Exhaust opacity is a measurement of the particulate emissions from a vehicle.
In measuring the opacity of vehicle emissions, an opacity measurement, a CO measurement and a CO2 measurement may be taken to obtain a reliable and accurate measure of opacity. Any measurement of opacity inherently contains a certain error factor which results from the dilution of the exhaust plume with ambient air. A corresponding measurement of CO2 concentration taken at the same time as the opacity measurement will reflect the same dilution of the exhaust plume by ambient air. Based upon a predetermined expectation of the level of CO2 in an exhaust plume, and taking a ratio of the opacity measurement and a CO2 measurement, the dilution factor is reduced thereby resulting in an accurate measurement of opacity.
The opacity measurement may be further verified in the case of diesel powered vehicles by comparing it to a CO measurement taken from the same exhaust plume at substantially the same time. The amount of CO in the plume is proportional to the amount of opacity of the plume. Therefore, if the amount of opacity is high, the amount of CO should also be high. If the amount of CO is low, while the amount of opacity is measured to be high, this may serve as an indication of a possible error in the opacity measurement or possible interference with the measurement due to other factors.
In a more preferred embodiment, a separate opacity channel is employed to determine opacity. The separate channel preferably uses radiation of wavelengths of about 0.30-1.50 microns. This wavelength range is expected to provide more accurate opacity measurements. Such a system may also include at least a CO2, CO and reference channel. In this case, the reference channel is employed to monitor ambient noise and/or correct for low levels of particulate matter present in the exhaust plume.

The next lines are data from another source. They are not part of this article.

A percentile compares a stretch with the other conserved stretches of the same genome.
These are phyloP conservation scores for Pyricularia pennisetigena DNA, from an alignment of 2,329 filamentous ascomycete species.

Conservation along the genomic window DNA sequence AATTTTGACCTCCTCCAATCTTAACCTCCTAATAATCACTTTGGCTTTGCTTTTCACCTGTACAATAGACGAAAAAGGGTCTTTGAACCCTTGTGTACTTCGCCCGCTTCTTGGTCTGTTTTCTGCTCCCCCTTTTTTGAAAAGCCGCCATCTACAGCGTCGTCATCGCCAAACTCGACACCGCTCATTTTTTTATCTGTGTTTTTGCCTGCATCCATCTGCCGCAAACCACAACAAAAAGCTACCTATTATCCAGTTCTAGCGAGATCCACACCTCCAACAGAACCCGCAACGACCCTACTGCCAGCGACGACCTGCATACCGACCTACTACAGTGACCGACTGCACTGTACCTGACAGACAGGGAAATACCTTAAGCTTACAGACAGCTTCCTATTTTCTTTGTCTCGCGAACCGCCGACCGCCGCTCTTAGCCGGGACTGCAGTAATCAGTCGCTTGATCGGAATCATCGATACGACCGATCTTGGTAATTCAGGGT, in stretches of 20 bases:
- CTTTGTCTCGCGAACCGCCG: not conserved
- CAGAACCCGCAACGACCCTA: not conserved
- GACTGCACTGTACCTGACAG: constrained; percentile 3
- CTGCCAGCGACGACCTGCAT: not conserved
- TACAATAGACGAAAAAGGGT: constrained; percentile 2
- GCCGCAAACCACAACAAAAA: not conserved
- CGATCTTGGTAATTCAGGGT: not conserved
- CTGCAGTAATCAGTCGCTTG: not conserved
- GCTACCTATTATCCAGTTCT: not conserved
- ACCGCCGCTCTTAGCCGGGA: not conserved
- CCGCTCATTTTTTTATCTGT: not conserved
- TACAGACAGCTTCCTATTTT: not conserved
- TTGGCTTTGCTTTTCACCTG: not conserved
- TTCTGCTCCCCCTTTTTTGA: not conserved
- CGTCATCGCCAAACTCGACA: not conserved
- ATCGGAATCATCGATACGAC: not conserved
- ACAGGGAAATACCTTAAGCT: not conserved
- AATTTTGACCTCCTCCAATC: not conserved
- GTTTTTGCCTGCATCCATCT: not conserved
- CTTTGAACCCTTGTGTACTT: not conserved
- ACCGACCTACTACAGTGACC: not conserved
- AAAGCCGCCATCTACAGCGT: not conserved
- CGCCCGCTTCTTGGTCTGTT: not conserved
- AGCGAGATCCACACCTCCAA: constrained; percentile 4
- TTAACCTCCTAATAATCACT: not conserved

According to one embodiment of the present invention, a method for analyzing emissions may be described with reference to FIG. 2. In step 300, certain criteria are provided. The criteria used to analyze the measurement may vary depending on the particular emission concerned. In step 302, if the criteria are satisfied, then in step 310, the process proceeds back to step 300 to determine if more criteria are left to be analyzed. That process continues until, in step 310, there are no more criteria to analyze.
In step 302, if the criteria are not satisfied, then the process determines in step 304 whether the criteria are unsatisfied to a point where they are to be discarded in step 306 or whether they are to be simply flagged in step 308.
After criteria have been satisfied, in step 320, the results may be compensated for ambient conditions. In step 322, the system compensates for system conditions and in step 324, the data may further be analyzed. This overall method will be better understood with reference to the following embodiment of the present invention.
According to one embodiment of the present invention, the criteria may comprise opacity validation. According to this embodiment, the outputs of the one or more detectors of the RES system are input to processor 100 as depicted in FIG. 3. Processor 100 may comprise an exhaust opacity determination unit 102. Processor 100 may perform various known functions including determining concentrations of various gaseous emissions. Additionally, processor 100 may also determine exhaust opacity from the measurements taken, through exhaust opacity determination unit 102.
According to one embodiment, exhaust opacity determination unit 102 may determine exhaust opacity using the reference channel of the RES system by taking measurements of opacity at a wavelength of about 3.9 um. Exhaust opacity determination unit 102 receives measurements from the reference channel and at least one other channel of interest. According to one embodiment, the channel of interest may be the CO2 channel.
For each particular time interval measured, if the intensity of the reference channel is less than the input intensity of the radiation 20 normally generated by the radiation source 12, then processor 100 compares the reference channel intensity attenuation with that on the CO2 channel. If the detected intensity of the reference channel drops, it is determined that particles in the exhaust plume are blocking or deflecting a portion of the radiation 20 which then does not return to the detector 14 as return radiation 22. Opacity results from radiation scattering and absorption by the particulate matter present in the exhaust plume.